His conclusion:

While the Bill attempts to lay down some guideposts, it remains an open question whether its provisions are sufficient to achieve this goal. There is near unanimous agreement among policy makers on the crucial importance of primary education in India. To echo the point made by Tarunabh in the previous post, it is imperative that Parliament play its role of a genuine deliberative forum, at least on issues that go to the core of our constitutional democracy.

Update: The discussion in the comments section makes a reference to the text of the Bill necessary. Here is the full text of the Bill, from the PRS Legislative Research website.

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  • Thanks for the post on this really important Bill Arun. If the UPA pulls it off, it may yet stand alongside RTI and NREGA as an act of constitutional implications. Madhavan’s critique is enlightening, but on the whole the Bill does appear to be a reasonable compromise. In fact, its falling between the two schools of thoughts identified by Madhavan may have made it palatable to both groups, thus being its strength rather than a weakness.

    on a related matter, i wonder if the bill has any institutional safeguards which will prevent us from revisiting the history text books controversy of the NDA years? Madhavan’s third criticism might have relevance here, and it will be important to see if the government has any say in content of the syllabus, or has it been left to independent experts.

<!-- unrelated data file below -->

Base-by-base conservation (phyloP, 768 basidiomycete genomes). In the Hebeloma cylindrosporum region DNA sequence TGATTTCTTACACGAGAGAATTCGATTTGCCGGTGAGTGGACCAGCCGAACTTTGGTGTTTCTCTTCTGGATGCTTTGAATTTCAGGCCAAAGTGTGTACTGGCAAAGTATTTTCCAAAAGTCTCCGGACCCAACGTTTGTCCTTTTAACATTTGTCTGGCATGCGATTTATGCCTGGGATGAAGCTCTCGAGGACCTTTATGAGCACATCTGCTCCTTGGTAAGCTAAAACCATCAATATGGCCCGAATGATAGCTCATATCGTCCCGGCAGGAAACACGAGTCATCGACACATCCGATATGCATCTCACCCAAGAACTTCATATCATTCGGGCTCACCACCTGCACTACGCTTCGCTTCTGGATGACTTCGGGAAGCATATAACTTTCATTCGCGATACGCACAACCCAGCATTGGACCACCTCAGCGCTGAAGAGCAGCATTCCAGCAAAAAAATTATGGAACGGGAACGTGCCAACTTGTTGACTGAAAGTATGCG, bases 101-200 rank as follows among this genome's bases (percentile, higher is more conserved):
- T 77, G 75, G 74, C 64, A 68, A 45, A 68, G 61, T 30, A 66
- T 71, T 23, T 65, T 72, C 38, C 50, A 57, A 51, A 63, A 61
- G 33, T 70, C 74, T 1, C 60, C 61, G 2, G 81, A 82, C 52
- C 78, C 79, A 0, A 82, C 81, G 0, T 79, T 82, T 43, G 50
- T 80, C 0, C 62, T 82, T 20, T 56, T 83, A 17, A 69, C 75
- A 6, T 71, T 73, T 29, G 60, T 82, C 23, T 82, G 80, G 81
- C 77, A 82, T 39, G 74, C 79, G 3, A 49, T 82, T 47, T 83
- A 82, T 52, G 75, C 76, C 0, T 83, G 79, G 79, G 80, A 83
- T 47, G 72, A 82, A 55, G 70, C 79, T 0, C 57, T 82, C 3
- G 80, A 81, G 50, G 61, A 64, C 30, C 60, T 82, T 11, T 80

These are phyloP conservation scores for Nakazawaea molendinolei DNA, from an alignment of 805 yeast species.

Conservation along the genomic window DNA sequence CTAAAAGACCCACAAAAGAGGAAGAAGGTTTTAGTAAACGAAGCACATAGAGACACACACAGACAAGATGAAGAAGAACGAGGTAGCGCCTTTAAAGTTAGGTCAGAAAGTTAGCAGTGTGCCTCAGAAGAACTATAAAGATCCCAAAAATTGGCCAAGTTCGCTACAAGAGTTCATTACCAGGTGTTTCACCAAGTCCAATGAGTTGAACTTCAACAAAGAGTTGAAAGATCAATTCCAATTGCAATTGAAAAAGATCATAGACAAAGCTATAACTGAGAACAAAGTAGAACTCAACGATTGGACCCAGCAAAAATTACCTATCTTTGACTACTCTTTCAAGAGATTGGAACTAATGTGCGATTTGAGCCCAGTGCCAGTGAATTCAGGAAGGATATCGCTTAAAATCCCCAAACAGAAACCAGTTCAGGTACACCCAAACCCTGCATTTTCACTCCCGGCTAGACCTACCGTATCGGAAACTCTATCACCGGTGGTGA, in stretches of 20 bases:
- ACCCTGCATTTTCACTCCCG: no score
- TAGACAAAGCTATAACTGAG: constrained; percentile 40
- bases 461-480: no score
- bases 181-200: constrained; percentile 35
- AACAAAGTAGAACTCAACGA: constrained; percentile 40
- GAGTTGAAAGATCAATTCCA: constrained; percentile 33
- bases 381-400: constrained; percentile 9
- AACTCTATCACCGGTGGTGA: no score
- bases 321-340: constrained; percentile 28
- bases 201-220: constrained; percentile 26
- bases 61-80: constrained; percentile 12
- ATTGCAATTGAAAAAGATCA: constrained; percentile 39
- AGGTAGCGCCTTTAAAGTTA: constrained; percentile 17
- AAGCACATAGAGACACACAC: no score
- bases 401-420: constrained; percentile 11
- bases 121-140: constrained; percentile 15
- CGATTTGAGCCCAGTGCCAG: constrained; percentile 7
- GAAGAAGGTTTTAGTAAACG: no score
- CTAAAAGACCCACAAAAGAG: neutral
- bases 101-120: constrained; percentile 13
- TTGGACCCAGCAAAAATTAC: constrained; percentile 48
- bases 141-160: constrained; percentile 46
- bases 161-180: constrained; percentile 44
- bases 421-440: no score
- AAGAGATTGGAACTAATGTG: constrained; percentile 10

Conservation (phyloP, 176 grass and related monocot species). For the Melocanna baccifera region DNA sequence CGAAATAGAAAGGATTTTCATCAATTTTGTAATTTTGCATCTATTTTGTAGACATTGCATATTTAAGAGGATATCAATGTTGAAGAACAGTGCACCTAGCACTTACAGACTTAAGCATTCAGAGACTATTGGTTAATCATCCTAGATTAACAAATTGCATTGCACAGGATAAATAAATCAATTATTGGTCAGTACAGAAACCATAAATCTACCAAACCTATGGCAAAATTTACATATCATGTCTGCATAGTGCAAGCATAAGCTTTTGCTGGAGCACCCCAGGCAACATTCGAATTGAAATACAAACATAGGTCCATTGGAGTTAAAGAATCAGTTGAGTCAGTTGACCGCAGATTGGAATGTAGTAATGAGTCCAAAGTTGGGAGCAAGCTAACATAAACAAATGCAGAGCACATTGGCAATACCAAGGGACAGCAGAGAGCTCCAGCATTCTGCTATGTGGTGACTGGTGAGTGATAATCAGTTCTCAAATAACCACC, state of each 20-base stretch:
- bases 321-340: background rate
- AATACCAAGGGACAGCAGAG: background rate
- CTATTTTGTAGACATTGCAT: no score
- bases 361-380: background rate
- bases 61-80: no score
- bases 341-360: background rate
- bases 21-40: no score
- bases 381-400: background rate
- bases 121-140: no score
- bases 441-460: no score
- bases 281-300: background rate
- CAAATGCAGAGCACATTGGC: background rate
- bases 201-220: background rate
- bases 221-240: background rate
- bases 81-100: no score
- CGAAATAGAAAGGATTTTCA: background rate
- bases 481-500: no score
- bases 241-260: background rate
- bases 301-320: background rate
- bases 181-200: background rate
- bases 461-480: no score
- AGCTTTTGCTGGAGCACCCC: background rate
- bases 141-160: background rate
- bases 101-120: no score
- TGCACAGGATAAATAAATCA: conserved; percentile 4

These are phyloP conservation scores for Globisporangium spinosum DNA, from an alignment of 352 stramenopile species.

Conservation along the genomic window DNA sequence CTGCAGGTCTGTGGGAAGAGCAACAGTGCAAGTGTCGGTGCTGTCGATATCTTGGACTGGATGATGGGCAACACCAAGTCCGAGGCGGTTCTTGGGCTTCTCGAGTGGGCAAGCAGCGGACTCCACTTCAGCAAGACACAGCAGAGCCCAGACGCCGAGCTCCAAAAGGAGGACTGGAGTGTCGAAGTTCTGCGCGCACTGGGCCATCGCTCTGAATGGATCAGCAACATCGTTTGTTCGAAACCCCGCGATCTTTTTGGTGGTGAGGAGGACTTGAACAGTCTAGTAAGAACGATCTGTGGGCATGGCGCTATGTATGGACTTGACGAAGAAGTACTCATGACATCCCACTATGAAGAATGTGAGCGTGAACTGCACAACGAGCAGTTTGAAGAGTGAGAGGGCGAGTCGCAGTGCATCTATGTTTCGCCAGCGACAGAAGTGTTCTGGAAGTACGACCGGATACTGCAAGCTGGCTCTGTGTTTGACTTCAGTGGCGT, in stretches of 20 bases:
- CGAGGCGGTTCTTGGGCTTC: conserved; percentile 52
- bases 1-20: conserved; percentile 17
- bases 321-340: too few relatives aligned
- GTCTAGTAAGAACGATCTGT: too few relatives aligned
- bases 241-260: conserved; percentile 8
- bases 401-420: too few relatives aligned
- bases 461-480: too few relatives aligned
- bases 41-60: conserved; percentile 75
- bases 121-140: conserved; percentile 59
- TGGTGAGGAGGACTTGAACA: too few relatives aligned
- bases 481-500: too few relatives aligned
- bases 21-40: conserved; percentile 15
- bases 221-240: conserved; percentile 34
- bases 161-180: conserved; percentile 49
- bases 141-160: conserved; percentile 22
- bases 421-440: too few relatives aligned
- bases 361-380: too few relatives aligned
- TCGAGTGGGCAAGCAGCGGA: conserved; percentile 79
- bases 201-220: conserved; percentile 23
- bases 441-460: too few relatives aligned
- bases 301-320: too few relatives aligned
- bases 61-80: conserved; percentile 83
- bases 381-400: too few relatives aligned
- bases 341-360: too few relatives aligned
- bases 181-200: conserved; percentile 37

• Thanks for your thoughts, Tarunabh. I think the funding provisions in the Bill are the most crucial (outlined in Chapter III, specifically section 7)which are still quite vague to my reading. The compromise that Madhavan alludes to is not fully reflected in the language of the Bill itself, but I gather it has been a thorny issue. As activists for primary education have been arguing, this will be the issue which decided whether the law gets implemented or not. I just do not enough about this issue to express optimism (or not) at this stage.

    On the other issue you raise, I think the relevant provisions would be Sections 29 and 30 of the Bill. They require the academic authority constituted by the relevant government to take certain factors into account while designing the curriculum and evaluation procedure. Interestingly, the first identified factor is “conformity with the values enshrined in the Constitution” which, while vague, may provide arguments to address the sort of concerns you raise.

    I am unsure whether the statute can do much more to guide Ministerial discretion. Manohar Joshi was, I think, the HRD minister at the time, and I think it was the vigilance of civil society and the media that proved more effective in curbing such tendencies. Perhaps we should look to them in future to prevent the recurrence of such episodes. The statutory language will of course be a good weapon to rely upon.